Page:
GEORGIA DEPARTMENT OF COMMUNITY HEALTH v. NORTHSIDE HOSPITAL INC

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Supreme Court of Georgia.

GEORGIA DEPARTMENT OF COMMUNITY HEALTH v. NORTHSIDE HOSPITAL, INC.

Kennestone Hospital, Inc. v. Northside Hospital, Inc.

Nos. S14G0341, S14G0346.

Decided: June 30, 2014

Isaac Byrd, Deputy Attorney General, Daniel S. Walsh, A.A.G., Brittany Nicole Jones, A.A.G., Samuel S. Olens, A.G., Department of Law, Laronica K. Lightfoot, Department of Law, Atlanta, Georgia Department of Community Health. Kathlynn Lea Butler, Robert Michael Rozier, McKenna Long & Aldridge LLP, Atlanta, for Northside Hospital, Inc.

These consolidated appeals arise from the Georgia Department of Community Health's (“DCH's”) granting of an application for a Certificate of Need (“CON”) to develop an outpatient ambulatory surgery service in East Cobb County to Kennestone Hospital, Inc. (“Kennestone”).1 Kennestone's application was eventually approved by the DCH after the service was determined to be “part of a hospital” pursuant to Ga. Comp. R. & Regs. r. 111–2–2–.40(1)(a), which is the regulation at issue in this case. Northside Hospital, Inc. (“Northside”) opposed the CON and sought administrative review of the DCH's initial decision. After the appeal was unsuccessful, Northside then filed a petition for judicial review in the Superior Court of Fulton County. See OCGA § 31–6–44.1. The superior court reversed the DCH's decision to grant the CON on the basis that the “case-by-case” provision in Ga. Comp. R. & Regs. r. 111–2–2–.40(1)(a) was unconstitutionally vague. The Court of Appeals upheld the superior court's determination,2 and this Court granted certiorari to determine whether the Court of Appeals erred in determining that Ga. Comp. R. & Regs. r. 111–2–2–.40(1)(a) was unconstitutionally vague.3 For the reasons that follow, we reverse.

The record reveals that Kennestone operates two hospitals in the service area, WellStar Kennestone Hospital and Wellstar Windy Hill Hospital. Kennestone's application was approved after the surgery service was determined to be “part of a hospital” pursuant to Ga. Comp. R. & Regs. r. 111–2–2–.40(1)(a) (hereinafter referred to as “the Rule”), which provides, in part, that if an ambulatory surgery service is or will be provided as part of a hospital,4 it is not subject to more stringent service-specific CON review by the DCH. An ambulatory surgery service is part of a hospital “a) if the service is located within a hospital; or b) if the service is located in a building on the hospital's primary campus and that building, or relevant portion thereof, is included within the hospital's permit․” However, for situations that do not fall squarely under subparts (a) and (b) of the Rule, the Rule's final sentence provides that “[t]he [DCH] also will make a determination of reviewability on a case-by-case basis in other situations involving hospitals.”5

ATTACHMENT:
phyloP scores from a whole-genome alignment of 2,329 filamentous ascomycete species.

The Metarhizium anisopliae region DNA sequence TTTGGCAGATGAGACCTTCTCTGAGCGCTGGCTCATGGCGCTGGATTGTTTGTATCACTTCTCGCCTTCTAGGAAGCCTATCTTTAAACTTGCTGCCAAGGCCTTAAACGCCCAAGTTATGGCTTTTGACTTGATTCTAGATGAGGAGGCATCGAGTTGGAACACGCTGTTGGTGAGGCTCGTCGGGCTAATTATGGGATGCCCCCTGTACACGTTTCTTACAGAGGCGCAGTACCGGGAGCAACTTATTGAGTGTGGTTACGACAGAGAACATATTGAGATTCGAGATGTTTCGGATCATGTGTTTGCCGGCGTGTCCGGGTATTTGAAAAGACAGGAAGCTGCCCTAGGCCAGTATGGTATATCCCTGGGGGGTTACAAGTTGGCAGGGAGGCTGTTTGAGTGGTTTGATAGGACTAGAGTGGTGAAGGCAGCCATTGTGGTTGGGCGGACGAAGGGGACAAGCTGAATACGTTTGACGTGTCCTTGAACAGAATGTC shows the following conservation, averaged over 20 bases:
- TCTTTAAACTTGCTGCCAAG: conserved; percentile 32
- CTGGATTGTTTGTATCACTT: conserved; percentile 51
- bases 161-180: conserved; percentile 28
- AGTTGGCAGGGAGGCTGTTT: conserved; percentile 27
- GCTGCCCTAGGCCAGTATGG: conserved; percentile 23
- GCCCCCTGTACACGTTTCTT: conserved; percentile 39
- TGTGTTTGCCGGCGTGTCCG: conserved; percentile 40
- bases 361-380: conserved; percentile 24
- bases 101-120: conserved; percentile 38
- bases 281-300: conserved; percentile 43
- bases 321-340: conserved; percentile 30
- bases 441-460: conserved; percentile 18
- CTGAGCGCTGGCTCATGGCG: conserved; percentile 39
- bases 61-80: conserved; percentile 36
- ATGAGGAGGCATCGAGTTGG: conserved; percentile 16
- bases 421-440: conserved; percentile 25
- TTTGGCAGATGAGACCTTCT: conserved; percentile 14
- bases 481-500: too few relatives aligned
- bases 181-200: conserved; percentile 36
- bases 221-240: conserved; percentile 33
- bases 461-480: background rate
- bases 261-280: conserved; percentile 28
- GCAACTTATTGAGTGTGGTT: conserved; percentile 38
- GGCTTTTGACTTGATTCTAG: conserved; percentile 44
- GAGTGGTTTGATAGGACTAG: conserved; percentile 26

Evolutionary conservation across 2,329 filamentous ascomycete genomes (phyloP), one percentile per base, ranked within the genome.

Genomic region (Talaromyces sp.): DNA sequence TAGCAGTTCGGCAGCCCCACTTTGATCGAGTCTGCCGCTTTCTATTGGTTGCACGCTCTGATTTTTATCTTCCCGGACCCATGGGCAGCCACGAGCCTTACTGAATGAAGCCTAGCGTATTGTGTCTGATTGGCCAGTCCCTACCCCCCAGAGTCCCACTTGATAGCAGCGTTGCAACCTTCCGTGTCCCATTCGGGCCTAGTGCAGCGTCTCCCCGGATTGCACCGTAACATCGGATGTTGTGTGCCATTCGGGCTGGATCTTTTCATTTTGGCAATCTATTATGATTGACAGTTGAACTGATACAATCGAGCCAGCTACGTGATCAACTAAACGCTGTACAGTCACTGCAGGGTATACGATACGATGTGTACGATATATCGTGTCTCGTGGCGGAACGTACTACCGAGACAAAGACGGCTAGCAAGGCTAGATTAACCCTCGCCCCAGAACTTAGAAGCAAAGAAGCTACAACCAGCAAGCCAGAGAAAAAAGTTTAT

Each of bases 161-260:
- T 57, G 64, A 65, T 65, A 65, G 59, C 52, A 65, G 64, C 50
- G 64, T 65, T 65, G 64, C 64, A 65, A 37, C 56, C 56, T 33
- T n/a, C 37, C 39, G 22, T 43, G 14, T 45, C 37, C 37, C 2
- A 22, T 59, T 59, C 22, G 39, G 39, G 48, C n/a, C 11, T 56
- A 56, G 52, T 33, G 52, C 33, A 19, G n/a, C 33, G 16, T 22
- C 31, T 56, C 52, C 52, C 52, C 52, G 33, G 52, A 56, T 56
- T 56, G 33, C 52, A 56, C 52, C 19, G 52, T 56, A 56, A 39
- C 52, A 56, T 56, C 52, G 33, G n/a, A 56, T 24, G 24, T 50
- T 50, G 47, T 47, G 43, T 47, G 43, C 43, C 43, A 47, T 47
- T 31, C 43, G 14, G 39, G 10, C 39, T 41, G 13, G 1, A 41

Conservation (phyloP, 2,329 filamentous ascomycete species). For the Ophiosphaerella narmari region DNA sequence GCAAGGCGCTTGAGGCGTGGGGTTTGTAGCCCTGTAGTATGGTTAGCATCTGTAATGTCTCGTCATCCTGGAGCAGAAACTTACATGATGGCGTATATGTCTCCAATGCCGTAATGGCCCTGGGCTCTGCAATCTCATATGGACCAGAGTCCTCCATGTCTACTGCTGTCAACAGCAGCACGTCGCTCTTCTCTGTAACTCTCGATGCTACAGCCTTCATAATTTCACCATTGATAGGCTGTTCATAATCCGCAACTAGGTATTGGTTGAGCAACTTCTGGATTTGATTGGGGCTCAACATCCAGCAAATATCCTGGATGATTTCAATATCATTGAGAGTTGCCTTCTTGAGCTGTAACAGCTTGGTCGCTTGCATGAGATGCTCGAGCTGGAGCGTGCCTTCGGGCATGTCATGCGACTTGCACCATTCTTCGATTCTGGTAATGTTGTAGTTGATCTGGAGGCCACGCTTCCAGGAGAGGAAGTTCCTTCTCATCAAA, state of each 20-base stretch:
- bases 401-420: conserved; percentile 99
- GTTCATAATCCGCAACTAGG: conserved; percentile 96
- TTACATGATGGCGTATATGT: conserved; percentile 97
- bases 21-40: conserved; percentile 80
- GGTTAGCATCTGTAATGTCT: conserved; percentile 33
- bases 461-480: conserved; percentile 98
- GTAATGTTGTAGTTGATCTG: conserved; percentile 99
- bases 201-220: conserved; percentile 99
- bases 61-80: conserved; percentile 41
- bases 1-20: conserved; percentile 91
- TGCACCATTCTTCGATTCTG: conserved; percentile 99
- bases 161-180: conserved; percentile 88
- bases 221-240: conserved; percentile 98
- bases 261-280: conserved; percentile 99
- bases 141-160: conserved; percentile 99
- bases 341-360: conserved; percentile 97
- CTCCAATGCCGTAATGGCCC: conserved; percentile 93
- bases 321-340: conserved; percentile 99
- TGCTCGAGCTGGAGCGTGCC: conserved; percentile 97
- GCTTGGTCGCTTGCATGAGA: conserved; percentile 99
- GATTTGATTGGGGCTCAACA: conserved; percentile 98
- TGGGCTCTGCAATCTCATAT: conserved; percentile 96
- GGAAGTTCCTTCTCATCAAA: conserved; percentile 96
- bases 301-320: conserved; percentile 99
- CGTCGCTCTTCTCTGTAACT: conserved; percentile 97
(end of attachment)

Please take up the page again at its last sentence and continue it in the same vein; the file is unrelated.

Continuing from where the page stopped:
Here, Kennestone sought to create an ambulatory surgery service seven miles from the main WellStar Kennestone Hospital campus and eight miles from WellStar's Windy Hill Hospital; Kennestone stated that the service would be hospital-based, operate as a department of Windy Hill Hospital, and result in the decommission and transfer of three operating rooms from Windy Hill Hospital to the new ambulatory surgery service location. Pursuant to the final sentence of the Rule, the DCH conducted “case-by-case” review and concluded that the ambulatory surgery service was “part of a hospital.”

In order to resolve the question whether the Rule at issue here is unconstitutionally vague, we must bear in mind that the Rule cannot be read independently of the statutory framework upon which it is based. See Mulligan v. Selective HR Solutions, Inc., 289 Ga. 753, 756(1), 716 S.E.2d 150 (“It is within the purview of this Court to consider the validity of an agency rule by determining whether it comports with the legislative enactment which authorizes the rule”) (citation omitted). See also OCGA § 31–6–21.1(a) (“Rules of the [DCH] shall be adopted, promulgated, and implemented as provided in this Code section and in ․ the ‘Georgia Administrative Procedure Act’ ”); OCGA § 31–6–42(a) (The decision “with respect to the [DCH's] grant or denial of a certificate of need[ ] shall be based on the applicable considerations specified in this Code section and reasonable rules promulgated by the department interpretive thereof”). In this connection, the DCH is bound by the statutory definitions included in the Georgia statutes governing the issuance of CONs. These definitions make clear that a “hospital” is